But the new premises would enable the surgery to employ another full-time GP and to see up to 12,000 patients.

This Is Local London:

The Ashley Centre Surgery does not meet any of the Care Quality Commission's premises requirements as it is too small 

The new building, which has not been fitted out as a GP surgery as funding has not been approved, would house other health providers on the site such as Marie Stopes termination services, Central Surrey Health and allow for some local anaesthetic procedures to be conducted - a move towards greater integration at the primary care level, something which Surrey Downs Clinical Commissioning Group has advocated.

But the new building was put up for sale by its owners last month, which Andrew Sharpe, a GP at the surgery, fears could sound its death knell.

He said: "This is about funding.  There's been an obvious desire not to invest in primary care and GPs' surgeries. 

"We want to expand and provide more services but we need a new building to do that.

"As a doctor you want to do anything you can to improve care for your patients and the NHS says 'no'.

"The area team doesn't even want to consider our application even though our business case stacks up perfectly."

This Is Local London:

The new premises in the Old Magistrates' Court development, in The Parade, Epsom, have now been put up for sale 

The surgery, which has been on its current site for more than 20 years, has established itself historically as a 'town centre' surgery and has an ever-increasing list of patients, many of whom are elderly.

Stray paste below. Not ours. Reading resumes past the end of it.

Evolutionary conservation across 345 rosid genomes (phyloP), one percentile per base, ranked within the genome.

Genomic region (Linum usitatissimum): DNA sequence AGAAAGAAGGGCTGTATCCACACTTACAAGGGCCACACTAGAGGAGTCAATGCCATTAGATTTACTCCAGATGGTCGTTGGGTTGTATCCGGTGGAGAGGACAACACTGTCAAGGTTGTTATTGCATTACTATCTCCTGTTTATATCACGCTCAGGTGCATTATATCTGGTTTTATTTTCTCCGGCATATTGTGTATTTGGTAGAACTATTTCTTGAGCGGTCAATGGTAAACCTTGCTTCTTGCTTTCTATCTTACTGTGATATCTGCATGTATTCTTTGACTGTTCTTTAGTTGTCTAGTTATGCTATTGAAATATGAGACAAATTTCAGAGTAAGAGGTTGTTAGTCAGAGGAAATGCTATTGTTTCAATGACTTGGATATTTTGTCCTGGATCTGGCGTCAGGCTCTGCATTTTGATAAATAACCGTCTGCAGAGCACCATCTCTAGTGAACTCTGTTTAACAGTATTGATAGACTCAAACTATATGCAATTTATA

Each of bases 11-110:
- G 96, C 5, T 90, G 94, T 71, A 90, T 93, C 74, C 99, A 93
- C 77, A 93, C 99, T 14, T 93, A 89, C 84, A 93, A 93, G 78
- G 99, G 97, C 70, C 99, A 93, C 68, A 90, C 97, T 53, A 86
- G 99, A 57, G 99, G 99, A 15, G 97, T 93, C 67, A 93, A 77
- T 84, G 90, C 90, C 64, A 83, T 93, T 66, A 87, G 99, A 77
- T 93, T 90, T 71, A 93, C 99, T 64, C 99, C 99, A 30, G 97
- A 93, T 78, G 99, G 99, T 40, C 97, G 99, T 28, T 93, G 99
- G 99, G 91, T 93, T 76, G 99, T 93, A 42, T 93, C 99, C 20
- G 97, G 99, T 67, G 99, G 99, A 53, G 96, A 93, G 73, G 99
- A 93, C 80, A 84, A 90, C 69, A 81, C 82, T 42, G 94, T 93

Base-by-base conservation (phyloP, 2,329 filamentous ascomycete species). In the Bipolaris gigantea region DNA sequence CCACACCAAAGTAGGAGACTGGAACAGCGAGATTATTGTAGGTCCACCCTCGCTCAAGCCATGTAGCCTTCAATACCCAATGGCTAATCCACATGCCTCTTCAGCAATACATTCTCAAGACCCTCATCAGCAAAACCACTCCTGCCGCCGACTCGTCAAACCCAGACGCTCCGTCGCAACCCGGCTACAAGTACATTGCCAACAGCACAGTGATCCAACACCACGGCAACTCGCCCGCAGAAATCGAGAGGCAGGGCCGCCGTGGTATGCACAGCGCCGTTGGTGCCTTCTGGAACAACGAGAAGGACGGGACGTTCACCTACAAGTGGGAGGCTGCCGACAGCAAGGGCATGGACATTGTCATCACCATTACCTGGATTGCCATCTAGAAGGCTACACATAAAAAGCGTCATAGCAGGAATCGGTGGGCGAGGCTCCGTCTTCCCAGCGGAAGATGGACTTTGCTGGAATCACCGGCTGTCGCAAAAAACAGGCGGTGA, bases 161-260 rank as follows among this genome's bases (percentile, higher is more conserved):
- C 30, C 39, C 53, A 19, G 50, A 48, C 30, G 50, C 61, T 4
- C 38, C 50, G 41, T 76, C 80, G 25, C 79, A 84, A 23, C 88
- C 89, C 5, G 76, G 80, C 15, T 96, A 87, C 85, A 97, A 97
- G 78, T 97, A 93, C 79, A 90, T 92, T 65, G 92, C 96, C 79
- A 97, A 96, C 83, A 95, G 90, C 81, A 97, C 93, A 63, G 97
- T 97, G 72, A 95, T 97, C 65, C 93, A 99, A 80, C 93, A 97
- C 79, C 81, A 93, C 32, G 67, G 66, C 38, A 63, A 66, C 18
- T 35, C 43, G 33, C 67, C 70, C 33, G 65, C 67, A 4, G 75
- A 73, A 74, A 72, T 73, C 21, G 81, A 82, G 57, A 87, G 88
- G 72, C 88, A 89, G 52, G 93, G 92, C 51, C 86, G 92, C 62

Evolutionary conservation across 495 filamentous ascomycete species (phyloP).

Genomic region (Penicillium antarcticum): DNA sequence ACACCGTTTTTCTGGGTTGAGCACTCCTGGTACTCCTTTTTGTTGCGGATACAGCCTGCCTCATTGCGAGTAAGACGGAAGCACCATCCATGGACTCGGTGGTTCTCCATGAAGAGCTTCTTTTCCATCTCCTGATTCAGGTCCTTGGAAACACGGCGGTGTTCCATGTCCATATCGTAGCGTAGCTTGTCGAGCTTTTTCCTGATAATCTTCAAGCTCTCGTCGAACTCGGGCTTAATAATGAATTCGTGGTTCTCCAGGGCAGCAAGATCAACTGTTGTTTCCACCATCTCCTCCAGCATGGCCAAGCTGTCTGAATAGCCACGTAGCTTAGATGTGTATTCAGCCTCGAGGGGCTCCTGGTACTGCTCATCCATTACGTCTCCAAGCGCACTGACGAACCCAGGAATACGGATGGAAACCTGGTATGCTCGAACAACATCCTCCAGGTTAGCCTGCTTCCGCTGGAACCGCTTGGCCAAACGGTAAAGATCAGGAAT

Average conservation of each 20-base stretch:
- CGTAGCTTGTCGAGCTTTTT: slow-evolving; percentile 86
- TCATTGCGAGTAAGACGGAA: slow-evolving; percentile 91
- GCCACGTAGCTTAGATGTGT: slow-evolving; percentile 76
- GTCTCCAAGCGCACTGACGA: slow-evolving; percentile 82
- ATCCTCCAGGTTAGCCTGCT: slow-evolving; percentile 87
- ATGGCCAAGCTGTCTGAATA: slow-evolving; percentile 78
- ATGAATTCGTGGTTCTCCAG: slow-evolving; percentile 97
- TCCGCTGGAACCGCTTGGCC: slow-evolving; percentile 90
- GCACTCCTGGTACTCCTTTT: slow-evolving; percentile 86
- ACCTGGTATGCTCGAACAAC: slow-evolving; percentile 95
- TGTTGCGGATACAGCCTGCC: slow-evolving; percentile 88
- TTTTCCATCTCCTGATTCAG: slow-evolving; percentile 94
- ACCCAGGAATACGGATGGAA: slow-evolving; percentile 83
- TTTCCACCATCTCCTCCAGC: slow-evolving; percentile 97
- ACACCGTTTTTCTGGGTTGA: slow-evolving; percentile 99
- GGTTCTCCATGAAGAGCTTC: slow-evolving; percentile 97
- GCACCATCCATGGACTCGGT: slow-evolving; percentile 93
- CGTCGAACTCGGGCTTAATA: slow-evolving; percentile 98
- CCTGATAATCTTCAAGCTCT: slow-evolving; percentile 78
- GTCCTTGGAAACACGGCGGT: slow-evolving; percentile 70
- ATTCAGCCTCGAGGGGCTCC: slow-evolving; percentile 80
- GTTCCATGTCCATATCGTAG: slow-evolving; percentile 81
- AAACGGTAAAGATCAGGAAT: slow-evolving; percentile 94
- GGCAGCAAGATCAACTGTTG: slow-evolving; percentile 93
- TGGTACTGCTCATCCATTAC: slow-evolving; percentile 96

Dr Sharpe said: "Our building fails every aspect of the CQC's standards. 

"The CQC can put restrictions on our practice to stop us taking on more patients. 

"Our list size will decrease as older patients leave and the surgery won't be financially viable.

"The worry nationally is that in the near future practices will close down as they won't have the financial viability to continue. 

"We've got one part of the NHS, the CQC, saying 'do this and this' and another part of it saying 'you can't do that'.  It's bizarre.

"It's a real threat to the care we can give to our patients.  Most of them are quite appalled.  They think it's illogical."

Dr Sharpe said MP Chris Grayling has written to the Area Team, to no avail, and that Health Secretary Jeremy Hunt has said it would be "inappropriate" for him to intervene.

In a letter written on Mr Hunt's behalf to Dr Sharpe last October, he said: "The Department of Health is not responsible for the approval of new GP practices. 

"The Department recognises that health services are better when management is transferred to the frontline. 

"It would therefore be inappropriate for either ministers or officials to intervene in individual cases."

This Is Local London:

The inside of the new premises in the Old Magistrates' Court development in The Parade

John Geleit, 73, a member of the patient panel at The Ashley Centre surgery, said that the situation there is a "tsunami waiting to happen".